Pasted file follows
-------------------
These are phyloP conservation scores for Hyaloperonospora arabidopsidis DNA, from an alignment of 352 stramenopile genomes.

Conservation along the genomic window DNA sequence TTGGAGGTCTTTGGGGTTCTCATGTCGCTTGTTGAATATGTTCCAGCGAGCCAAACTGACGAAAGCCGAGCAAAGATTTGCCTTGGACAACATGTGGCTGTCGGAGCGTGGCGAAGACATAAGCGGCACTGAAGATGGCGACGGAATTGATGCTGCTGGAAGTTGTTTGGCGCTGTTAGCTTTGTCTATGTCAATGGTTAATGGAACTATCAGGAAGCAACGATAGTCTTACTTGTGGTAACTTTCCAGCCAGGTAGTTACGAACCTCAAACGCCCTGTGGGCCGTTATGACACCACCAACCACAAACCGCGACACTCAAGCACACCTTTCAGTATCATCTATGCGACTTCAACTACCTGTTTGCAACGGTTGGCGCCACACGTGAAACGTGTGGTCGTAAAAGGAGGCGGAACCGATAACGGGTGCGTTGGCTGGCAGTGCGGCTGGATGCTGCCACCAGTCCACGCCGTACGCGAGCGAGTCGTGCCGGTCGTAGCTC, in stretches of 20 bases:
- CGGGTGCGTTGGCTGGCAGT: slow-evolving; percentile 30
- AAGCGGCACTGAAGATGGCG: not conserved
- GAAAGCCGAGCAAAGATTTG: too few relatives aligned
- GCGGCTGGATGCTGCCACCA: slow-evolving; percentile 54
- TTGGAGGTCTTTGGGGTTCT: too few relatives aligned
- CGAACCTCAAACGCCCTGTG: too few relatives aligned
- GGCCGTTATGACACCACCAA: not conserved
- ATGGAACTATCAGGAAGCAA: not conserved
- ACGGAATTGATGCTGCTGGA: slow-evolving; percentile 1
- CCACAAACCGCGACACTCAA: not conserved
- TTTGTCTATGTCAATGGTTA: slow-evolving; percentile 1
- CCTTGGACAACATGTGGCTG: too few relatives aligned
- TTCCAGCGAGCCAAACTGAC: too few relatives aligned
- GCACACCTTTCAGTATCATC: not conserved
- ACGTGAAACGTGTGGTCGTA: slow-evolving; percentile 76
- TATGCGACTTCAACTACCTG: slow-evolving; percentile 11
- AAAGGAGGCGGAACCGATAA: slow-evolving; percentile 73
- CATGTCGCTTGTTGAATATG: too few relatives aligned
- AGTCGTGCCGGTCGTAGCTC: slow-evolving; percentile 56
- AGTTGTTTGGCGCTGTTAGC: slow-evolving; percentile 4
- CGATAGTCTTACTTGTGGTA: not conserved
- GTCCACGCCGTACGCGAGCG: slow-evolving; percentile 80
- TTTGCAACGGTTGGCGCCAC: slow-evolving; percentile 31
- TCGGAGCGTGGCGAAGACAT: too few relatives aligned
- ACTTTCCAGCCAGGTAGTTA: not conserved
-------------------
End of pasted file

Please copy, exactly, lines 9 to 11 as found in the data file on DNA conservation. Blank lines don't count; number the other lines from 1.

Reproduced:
- GGCCGTTATGACACCACCAA: not conserved
- ATGGAACTATCAGGAAGCAA: not conserved
- ACGGAATTGATGCTGCTGGA: slow-evolving; percentile 1